it’s a truism (also a Hepism actually) that you’re only as good as your drummer. It’s certainly true as if the drummer is unreliable the entire foundation of the band is shaky. So let’s hear it for the drummer. The thing is, if the drummer’s time is solid all’s well and that’s base one. But when the drummer is musical on top of having great time they syncopate with the melody, they push time to create excitement, they speed up and slow down as the groove requires. Drum machines can’t do this (well, they can be “humanised” but rest assured it’s not a very human process like having an arrogant bloke making a huge noise totally bossing your song may be), and one of the great losses of modern recording is that everything is on “the grid” to facilitate easy editing, squashing excitement out of the track in the process.
I give you exhibit one, “Kid Charlemagne” by Steely Dan featuring the great Bernard Purdie, who allegedly used to put two signs on stands in from of his kit at a session, one saying “You done it” and the other saying “You done hired the hitmaker”. He’s played with everyone from Gil Scott Heron on his second classic album which arguably is the first hip hop record, Frank Sinatra, Nina Simone and of course Steely Dan.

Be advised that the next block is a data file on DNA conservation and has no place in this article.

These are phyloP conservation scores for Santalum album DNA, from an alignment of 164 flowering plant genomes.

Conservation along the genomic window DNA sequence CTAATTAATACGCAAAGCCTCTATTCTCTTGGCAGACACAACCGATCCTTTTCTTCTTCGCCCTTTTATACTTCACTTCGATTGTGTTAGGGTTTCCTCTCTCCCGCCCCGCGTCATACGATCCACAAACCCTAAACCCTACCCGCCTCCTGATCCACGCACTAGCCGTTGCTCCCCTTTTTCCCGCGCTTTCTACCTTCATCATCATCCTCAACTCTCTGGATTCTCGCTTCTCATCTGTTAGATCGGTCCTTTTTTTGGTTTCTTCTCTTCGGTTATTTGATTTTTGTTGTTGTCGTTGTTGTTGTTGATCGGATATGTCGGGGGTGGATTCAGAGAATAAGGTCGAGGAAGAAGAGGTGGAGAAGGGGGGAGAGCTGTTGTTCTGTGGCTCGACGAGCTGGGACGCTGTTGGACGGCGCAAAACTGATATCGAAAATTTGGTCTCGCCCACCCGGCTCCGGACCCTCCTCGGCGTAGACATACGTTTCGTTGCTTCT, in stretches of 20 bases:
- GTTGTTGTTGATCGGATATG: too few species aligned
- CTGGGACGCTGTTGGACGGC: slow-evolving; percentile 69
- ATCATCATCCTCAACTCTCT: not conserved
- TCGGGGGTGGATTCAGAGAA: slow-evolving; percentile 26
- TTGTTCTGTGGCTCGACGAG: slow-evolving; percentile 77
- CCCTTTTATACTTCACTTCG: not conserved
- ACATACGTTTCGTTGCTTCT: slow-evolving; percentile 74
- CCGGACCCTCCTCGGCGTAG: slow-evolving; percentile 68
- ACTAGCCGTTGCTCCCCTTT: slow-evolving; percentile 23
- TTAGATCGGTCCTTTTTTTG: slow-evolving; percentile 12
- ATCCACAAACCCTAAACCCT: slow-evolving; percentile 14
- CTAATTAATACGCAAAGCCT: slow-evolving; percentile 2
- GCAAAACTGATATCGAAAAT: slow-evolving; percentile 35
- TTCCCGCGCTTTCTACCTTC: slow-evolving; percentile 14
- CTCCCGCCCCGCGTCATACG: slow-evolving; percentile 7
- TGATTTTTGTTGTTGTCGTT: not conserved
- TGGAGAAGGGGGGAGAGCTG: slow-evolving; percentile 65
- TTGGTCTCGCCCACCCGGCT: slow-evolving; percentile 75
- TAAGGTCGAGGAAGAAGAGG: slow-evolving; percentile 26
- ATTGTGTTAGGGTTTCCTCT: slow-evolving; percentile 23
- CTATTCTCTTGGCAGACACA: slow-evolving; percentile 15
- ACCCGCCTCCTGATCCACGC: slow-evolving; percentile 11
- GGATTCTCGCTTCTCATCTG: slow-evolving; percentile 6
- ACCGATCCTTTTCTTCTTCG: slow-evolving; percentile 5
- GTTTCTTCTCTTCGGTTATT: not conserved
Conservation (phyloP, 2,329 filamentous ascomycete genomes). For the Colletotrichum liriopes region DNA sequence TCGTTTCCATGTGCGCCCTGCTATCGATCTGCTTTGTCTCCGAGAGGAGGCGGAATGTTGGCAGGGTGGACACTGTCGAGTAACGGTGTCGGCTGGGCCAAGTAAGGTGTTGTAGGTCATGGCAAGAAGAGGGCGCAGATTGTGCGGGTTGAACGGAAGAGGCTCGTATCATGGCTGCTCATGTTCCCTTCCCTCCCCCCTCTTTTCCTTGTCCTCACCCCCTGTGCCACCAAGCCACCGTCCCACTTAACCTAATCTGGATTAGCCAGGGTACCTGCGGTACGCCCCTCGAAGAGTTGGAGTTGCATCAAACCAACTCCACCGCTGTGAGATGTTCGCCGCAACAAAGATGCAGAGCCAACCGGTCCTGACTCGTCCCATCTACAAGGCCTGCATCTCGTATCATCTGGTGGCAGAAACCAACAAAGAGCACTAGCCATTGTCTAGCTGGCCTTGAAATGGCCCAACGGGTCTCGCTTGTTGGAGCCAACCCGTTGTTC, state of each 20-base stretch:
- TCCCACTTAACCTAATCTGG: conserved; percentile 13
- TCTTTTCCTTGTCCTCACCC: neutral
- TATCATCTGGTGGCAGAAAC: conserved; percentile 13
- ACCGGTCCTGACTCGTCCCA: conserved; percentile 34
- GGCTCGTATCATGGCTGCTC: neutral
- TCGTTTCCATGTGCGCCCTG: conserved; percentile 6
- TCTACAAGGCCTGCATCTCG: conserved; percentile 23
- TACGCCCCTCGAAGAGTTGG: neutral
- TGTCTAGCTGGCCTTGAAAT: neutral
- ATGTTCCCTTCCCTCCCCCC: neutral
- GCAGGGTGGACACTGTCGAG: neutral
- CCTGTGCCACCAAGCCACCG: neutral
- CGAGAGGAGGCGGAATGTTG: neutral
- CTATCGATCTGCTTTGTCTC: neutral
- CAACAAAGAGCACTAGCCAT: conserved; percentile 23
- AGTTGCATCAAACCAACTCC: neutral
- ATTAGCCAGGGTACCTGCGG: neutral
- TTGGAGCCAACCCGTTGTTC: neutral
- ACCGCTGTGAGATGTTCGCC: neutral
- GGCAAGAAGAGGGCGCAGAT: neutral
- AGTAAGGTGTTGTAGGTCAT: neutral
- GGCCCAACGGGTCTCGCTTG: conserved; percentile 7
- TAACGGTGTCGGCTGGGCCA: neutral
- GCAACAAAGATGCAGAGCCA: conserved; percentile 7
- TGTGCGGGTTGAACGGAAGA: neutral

Here he lets you know he’s in the house seconds after Don Grolnick kicks off on electric piano, establishing a funky driving beat from the off. His first announcement of his manifesto is in the second half of the verse where he syncopates perfectly with the melody (“did you realise”) with a roll around the kit and across the stereo spectrum in tight with the melody. Before the first guitar solo he plays a series of syncopated fills during the turnaround (at 2.15 here) to announce the arrival of the soloist and then a whole series of showcase fills which perfectly offset Larry Carlton’s agile licks. During the second solo and the outdo again it’s fill city with Larry and Bernard engaging in scary levels of syncopation (check out the fill at 3.59 or 4.20). Bernard ticks up the tempo by a BPM or two matching the fire which Larry’s red Gibson 355 is whipping up.
And the thing is, it never sounds too busy, and the rhythm section is rock solid, Chuck Rainey’s bass locked in with the kick drum, the clarinet and electric piano on each side of the stereo. It just sounds tight as a crab’s arse at 2000 feet and funky as flip. There’s enough in this track to keep aspiring (and perspiring) drummers in study for years.
So please share and enlighten us on your favourite drum parts!